The FTSE 100 has been making new all-time highs this year but one thing we know about markets is that they never rise in a straight line. Sooner or later there’ll be a sharp correction (a temporary fall of 10%-plus) or, less frequently, a bear market — a prolonged fall in excess of 20%.
One way to mitigate the impact of a falling market on your portfolio is to have a good proportion of lower-beta stocks among your holdings. The market’s beta is one and if a stock has a beta of less than that, it’s theoretically less volatile than the market. For example, a stock with a beta of 0.75 will swing 25% less than the market.
Big consumer goods companies whose strong brands inspire loyalty among customers typically have low betas. According to financial data site Digital Look, Reckitt Benckiser (LSE: RB), whose stable of brands includes Dettol antiseptic, Cillit Bang cleaner and Durex condoms, has the lowest beta (0.5) of the Footsie’s consumer goods firms.
Other notable companies in the sector, all with betas of 0.6, are Reckitt’s rival Unilever, drinks giant Diageo and tobacco firms British American and Imperial Brands.
During the last great bear market of 2007-09 the FTSE 100 fell by 48% in under 18 months. Reckitt’s shares declined by just 14% over the same period. Investors are willing to pay a premium price for the relative stability of consumer goods giants and Reckitt trades on a forward P/E of 22, with a 2.3% dividend yield. I believe this is a premium worth paying.
Regulated utilities also typically have low betas. National Grid (LSE: NG) and water companies Severn Trent and United Utilities all have betas of 0.5. During the 2007-09 bear market, their shares declined 27%, 33% and 36%, respectively, compared with the Footsie’s fall of 48%.
National Grid currently trades on a forward P/E of just over 15, with a juicy prospective yield of 4.6%. The shares are some 15% below their 52-week high and look very buyable to me at this level.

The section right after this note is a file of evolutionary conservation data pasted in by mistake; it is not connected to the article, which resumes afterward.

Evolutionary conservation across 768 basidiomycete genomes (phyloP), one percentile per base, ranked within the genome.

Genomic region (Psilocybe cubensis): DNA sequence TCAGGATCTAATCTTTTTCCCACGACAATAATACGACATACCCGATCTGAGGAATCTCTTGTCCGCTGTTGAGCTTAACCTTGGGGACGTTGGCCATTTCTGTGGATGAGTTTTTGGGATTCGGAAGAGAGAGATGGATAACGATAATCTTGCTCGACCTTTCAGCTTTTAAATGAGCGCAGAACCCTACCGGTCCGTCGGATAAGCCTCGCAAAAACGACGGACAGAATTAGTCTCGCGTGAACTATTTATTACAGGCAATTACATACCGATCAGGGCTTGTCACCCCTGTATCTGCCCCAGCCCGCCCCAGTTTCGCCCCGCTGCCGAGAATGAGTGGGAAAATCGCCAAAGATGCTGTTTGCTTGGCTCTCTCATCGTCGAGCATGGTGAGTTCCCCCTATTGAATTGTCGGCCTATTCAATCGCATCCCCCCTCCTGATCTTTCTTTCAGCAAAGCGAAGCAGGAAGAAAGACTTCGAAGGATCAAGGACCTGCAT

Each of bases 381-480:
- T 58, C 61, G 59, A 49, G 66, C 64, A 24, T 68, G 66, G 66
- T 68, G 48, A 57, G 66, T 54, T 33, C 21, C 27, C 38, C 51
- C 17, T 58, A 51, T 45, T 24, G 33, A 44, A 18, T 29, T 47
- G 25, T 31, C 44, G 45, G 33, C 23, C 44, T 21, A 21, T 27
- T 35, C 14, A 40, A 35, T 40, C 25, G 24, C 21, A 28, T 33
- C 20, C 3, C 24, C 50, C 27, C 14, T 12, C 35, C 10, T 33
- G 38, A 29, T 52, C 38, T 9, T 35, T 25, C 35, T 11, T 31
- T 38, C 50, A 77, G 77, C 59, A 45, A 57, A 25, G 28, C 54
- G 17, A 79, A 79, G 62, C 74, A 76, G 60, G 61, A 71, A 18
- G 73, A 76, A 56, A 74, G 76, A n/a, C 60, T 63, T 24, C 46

According to the data from Digital Look, the two FTSE 100 companies with the lowest betas are Fresnillo (LSE: FRES) at 0.3 and Randgold Resources at negative 0.3.
If you’ve followed the share prices of precious metals miners at all, you’ll know they can be highly volatile. You may be wondering why they have low betas. The answer is that while a beta below one can indicate a stock with lower volatility than the market, it can, alternatively, indicate a volatile stock but one whose price movements are not highly correlated with the market. At the extreme, a stock with a negative beta is one that tends to go up when the market goes down, and vice versa.
When there’s fear in the equity markets — as we saw in the aftermath of the Brexit vote — the prices of precious metals, and the companies that mine them, typically rise.
As the outlook for the UK isn’t currently anywhere near as dire as was initially feared at the time of the referendum, the shares of Fresnillo and Randgold have retreated from their highs. Fresnillo is 32% off its peak of last year and Randgold 29%. Fresnillo appears marginally more attractive on this basis but they are on similar valuations and I rate both stocks a buy.
G A Chester has no position in any shares mentioned. The Motley Fool UK owns shares of and has recommended Unilever. The Motley Fool UK has recommended Diageo, Imperial Brands, and Reckitt Benckiser. We Fools don't all hold the same opinions, but we all believe that considering a diverse range of insights makes us better investors.